- Interest is the drive. Interest in what to do (if anything) when situation recognized. Interest in what to do (if anything) when new situation. Therefore a new situation provokes attention - observation - by default second time observed - its familiar probably has an associated input. but that is all (implies it is expecting something) Can do a number of possible things.
 1/ reflexive motor    NO!
 YES! 2/ execute associated input -> listen for it. expect it.
         If input different - new situation
         If input same as expected - then reflexive motor.
 
- The ultimate desire of the mind is to generate sequences of responses which can be executed on the cue of an input. The sequences would be the final product of the learning process and would work correctly. The learning mechanism must still be ready, though, to learn new things if the situation should change.
 
Recall - Associations
 
10th Feb 1985 - The following is a list of the expected improvements to the simulation from incorporating recognition of a series of "ideas" rather than just the one "frame".
       - Recognize context and act differently on same cue depending on the context.
       - Recognize a series of inputs - act upon recognition of whole series not just single input.
       - Keeps all series that match 'active' so easier to identify which is same - easier to identify if its a new situation and therefore needs attention.
       - emulates hierarchy of inputs as mentioned 21st March 1981.
       - Helps produce generalization and over discrimination as in 21st May 1981.
 
21st May 1981 - Need to add intermodal associations - i.e. between different input sources - touch - sight -sound etc.
 
 - Generalization and over discrimination require that objects have a number of properties that are common or different. This implies that a single concept is insufficient for generalization and over discrimination. This means my current model can not generalize.
 
 - I need an association which is the next sight, next sound, next idea, next output etc. which will attract attention just like the associations already generated. This gives locality of associations - remain in the context of the original cue and help in the sequentialization of the order of doing things.
 
 - Associations should be made based on the assumption of cause and effect relationship between events.
 
23rd Feb 1995 - A modification to the pattern matching of a sequence (series) of stimulus / responses over time to obtain the best match and provide the best context to the recognition and recall process and where to execute is to allow stimuli to match over a time sequence independent of the responses matching in a sequence. see 10th Feb 1985.
 
29th May 1993 - With reference to 29th Nov 1972 CAT has many associated concepts whereas XCQ does not. 29th Nov 1972 - 177 Each concept can appear to have a varying amount of information stored in it. The word CAT can be thought of in one concept where as XCQ is thought of in 3 concepts. Maybe a reference is stored instead of CAT.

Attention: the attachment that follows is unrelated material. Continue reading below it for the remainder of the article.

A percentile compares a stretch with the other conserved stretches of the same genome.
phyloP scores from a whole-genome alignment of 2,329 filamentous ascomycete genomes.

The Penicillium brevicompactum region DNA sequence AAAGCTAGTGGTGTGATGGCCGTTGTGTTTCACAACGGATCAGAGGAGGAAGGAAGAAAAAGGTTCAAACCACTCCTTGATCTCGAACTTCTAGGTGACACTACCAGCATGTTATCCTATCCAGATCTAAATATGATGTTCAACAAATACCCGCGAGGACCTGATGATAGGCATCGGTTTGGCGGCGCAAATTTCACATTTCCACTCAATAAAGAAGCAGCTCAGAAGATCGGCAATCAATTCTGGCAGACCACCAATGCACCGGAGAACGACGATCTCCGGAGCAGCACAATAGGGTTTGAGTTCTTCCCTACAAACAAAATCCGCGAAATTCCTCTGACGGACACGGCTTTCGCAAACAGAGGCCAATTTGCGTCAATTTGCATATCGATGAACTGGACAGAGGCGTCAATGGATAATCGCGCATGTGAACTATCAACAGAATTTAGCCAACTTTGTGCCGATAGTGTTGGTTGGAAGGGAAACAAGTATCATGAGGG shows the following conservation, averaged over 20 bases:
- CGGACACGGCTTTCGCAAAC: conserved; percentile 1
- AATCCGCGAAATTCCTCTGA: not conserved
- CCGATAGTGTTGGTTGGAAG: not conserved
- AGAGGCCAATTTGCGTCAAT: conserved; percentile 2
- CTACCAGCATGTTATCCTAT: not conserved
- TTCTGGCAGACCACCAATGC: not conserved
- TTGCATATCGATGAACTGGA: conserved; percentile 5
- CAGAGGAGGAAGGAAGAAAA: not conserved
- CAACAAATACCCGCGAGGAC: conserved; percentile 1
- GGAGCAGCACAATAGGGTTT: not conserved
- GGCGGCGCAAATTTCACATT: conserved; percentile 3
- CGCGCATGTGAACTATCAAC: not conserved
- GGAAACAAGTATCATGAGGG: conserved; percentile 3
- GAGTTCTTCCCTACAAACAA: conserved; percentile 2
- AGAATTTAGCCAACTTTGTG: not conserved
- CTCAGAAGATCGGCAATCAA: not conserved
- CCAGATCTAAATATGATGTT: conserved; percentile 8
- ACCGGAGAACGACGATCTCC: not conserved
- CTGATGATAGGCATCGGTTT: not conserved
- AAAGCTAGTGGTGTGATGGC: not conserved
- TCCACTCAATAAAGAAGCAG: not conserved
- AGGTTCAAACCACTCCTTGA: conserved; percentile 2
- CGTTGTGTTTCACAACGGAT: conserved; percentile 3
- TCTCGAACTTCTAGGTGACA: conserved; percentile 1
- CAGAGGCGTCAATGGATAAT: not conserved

Feelings
 
We need a smile / cry output state indicator so the external world can react upon it. This is just like a care-giver who detects her child's mood by the way they act (cry, smile etc.) and then s/he reacts to this. On a robot maybe a primitive equivalent is a red (unhappy) and green (happy) light. Both lights off would be a possible state.
 
Feelings control the flow of thinking + behaviour.
 
Could put these instinctive reactions in memory so they can be overwritten based on learnt behaviour rather than hard-wire the instinctive reactions and not allow any override, or divide reactions into two classes: those that must be in program and those that can be in memory. e.g. reaction to pain in hard codes, reaction to "have no match in memory" in memory.
 
Feeling of Boredom and the ability to detect it and instinct (currently hard coded) to do random output when recognized could be put in memory.
 
 
How it operates / cycles
 
Executing
 
23rd Aug 1989 - 1/ Should stop doing past experience script as soon as data input not (same) consistent with script being executed.
2/ However to introduce variety into output I have it so we stop doing as soon as data input is same as script being executed, and keep on executing script when data input is not consistent (same) as script being executed.
1/ and 2/ is a contradiction in objectives.  2/ happens when concentration level=0 i.e. non-purposeful execution.  1/ happens when purposeful doing of script, concentration level>0.
 
7.2 Detailed Design
 
(The following is a process like description of what the sub-mind and memory must do to perform a habit.
    1. Receive a command from the mind to perform a habit.
    2. Find the command and habit sequence in memory. Recall the first response, response pattern or sub-command and its expected feedback stimulus.
    3. Perform the response, response pattern or sub-command in the sequence. If it is a sub-command perform it by starting at step 1 with the sub-command.
    4. Pay subconscious attention to the sense and feature(s) required to detect the expected feedback stimulus.
    5. Obtain whatever feedback stimulus is actually available on the given sense and feature(s) and compare it to the expected one.
    6. If the feedback stimulus does not match the expected one then interrupt the attention (mind) and let it know about the failure.
    7. If the feedback stimulus is the same as the expected then identify the next response, response pattern or sub-command and the next expected feedback stimulus.
    8. If there is no next response and stimulus then stop processing with successful execution.
    9. If there is a next response and stimulus continue at step 3.)